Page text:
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Re: Advanced RTD problem [#permalink]
D..
A results in n>m
B results in m<n
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Re: Advanced RTD problem [#permalink]
Can you let me know how do you get the expression 2mn/(m+n)??
Thanks

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Re: Advanced RTD problem [#permalink]
D is the correct answer.

1- Leads for n>m
2- Leads for m<n

Using either of them the question can be answered
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Re: Advanced RTD problem [#permalink]
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Saurajm wrote:
Can you let me know how do you get the expression 2mn/(m+n)??
Thanks

Posted from GMAT ToolKit


Mary takes m hrs to complete a job and Nancy takes n hrs. Together, how long will they take?

Time taken by Mary = m hrs
Time taken by Nancy = n hrs

Time taken is inverse of Rate of Work which we get from the expression Work = Rate * Time. If work done is 1, Rate = 1/Time. Hence,

Rate of work of Mary = 1/m
Rate of work of Nancy = 1/n
When they are working together, their rate of work = 1/m + 1/n = (m+n)/mn
Time taken by them together = mn/(m+n)

2mn/(m+n) is 'Twice the time it would take both Mary and Nancy to perform the task together, each working at their respective constant rates'
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Re: Advanced RTD problem [#permalink]
LGOdream wrote:
Mary and Nancy can each perform a certain task in m and n hours, respectively. Is m<n?

(1) Twice the time it would take both Mary and Nancy to perform the task together, each working at their respective constant rates, is greater than m.

(2) Twice the time it would take both Mary and Nancy to perform the task together, each working at their respective constant rates, is less than n.


D it is.

The basic equation for RTD problems is work = rate X time
Let work be 1, so the rate by which Mary works per hour is 1/m
Similarly, the rate by which Nancy works per hour is 1/n

Statement 1:
With the information given in the question and using the RTD formula, the combined time to complete the same work (say 1) can be calculated as:

1= (1/m+1/n)t (t is the time)
Therefore, t = mn/(m+n)

Now, according to the statement, 2mn/(m+n) > m
Here we need to understand that m can not be negative. So we can divide both sides of the equation by m. By solving the equation we get,
n>m
Hence Sufficient.

Statement 2:
We can prove the statement to be true as Statement 1.
Hence Sufficient

Both statements are sufficient, so the answer is D.
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Re: Mary and Nancy can each perform a certain task in m and n [#permalink]
Since the question asked " Is m<n?", I see we can get both answers YES and NO for the question . Because we do not have enough information, using all given info in 1 and 2 may result in both m>n and n>m.... think about it
confusing ?
All posted solutions assume that Mary's rate is 1/m (1 over m) and Nancy's rate is 1/n, but what is Mary's rate would be m or 2/m or ... so we may have different answers in these diff. cases, do not we ?
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Re: Mary and Nancy can each perform a certain task in m and n [#permalink]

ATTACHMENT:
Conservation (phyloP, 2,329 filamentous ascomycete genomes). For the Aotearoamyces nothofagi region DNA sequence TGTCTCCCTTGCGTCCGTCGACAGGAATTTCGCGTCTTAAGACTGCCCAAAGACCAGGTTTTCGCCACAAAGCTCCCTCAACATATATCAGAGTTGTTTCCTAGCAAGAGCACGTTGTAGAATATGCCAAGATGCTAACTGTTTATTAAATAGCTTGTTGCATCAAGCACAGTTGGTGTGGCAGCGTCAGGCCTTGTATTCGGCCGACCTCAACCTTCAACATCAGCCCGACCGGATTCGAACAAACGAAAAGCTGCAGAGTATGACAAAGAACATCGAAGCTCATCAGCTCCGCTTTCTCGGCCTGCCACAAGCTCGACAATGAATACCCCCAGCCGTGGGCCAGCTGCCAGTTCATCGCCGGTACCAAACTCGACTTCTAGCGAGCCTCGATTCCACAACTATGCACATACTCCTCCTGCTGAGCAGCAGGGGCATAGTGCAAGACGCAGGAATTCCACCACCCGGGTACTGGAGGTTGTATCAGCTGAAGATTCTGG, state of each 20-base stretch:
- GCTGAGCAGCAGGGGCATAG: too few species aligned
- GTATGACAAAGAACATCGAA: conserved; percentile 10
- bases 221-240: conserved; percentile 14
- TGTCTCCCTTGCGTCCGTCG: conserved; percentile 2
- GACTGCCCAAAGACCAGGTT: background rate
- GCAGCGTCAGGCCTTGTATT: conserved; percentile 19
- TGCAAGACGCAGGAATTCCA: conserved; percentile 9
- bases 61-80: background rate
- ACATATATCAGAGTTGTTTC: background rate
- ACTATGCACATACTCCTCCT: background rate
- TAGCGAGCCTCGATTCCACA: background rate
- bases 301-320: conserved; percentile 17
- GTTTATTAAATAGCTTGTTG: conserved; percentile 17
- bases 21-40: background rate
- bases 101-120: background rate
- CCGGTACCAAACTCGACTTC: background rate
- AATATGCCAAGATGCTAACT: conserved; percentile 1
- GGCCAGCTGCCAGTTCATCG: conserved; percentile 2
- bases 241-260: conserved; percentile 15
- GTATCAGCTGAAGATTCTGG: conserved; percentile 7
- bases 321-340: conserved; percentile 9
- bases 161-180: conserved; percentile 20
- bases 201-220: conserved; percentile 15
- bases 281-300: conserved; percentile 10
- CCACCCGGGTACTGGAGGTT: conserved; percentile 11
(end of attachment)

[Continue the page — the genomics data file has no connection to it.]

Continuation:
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Magdi wrote:
Since the question asked " Is m<n?", I see we can get both answers YES and NO for the question . Because we do not have enough information, using all given info in 1 and 2 may result in both m>n and n>m.... think about it
confusing ?
All posted solutions assume that Mary's rate is 1/m (1 over m) and Nancy's rate is 1/n, but what is Mary's rate would be m or 2/m or ... so we may have different answers in these diff. cases, do not we ?


The question tells you that Mary takes m hours to complete 1 work.

We know

Work = Rate * Time

1 = Rate * m

Rate = 1/m

So the question tells you that Mary's rate is 1/m only.
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Re: Mary and Nancy can each perform a certain task in m and n [#permalink]
My 2 cents:
Attachment:
my 2 cents.png
my 2 cents.png [ 5.16 MiB | Viewed 14746 times ]
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Re: Mary and Nancy can each perform a certain task in m and n [#permalink]
LGOdream wrote:
Mary and Nancy can each perform a certain task in m and n hours, respectively. Is m<n?

(1) Twice the time it would take both Mary and Nancy to perform the task together, each working at their respective constant rates, is greater than m.

(2) Twice the time it would take both Mary and Nancy to perform the task together, each working at their respective constant rates, is less than n.


We could probably use smart numbers here and get D as well. If we just use 1 and 2 hours -> rates are 1/2 and 2/2 -> combined rate is 3/2 -> combined time 2/3 hours.

1. twice the time is greater than m, so 2/3*2 = 4/3 or 1.33, so 1< 1.33 < 2. We can conclude that 1 = m and 2 = n, so n>m
2. twice the time is less than n, so the same, 2/3*2 = 4/3 or 1.33, so 1< 1.33 < 2 We can conclude that 1 = m and 2 = n, so n>m
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Re: Mary and Nancy can each perform a certain task in m and n [#permalink]
Twice the time means "half the rate"
We can't add times directly, so we convert them into rates and then add them.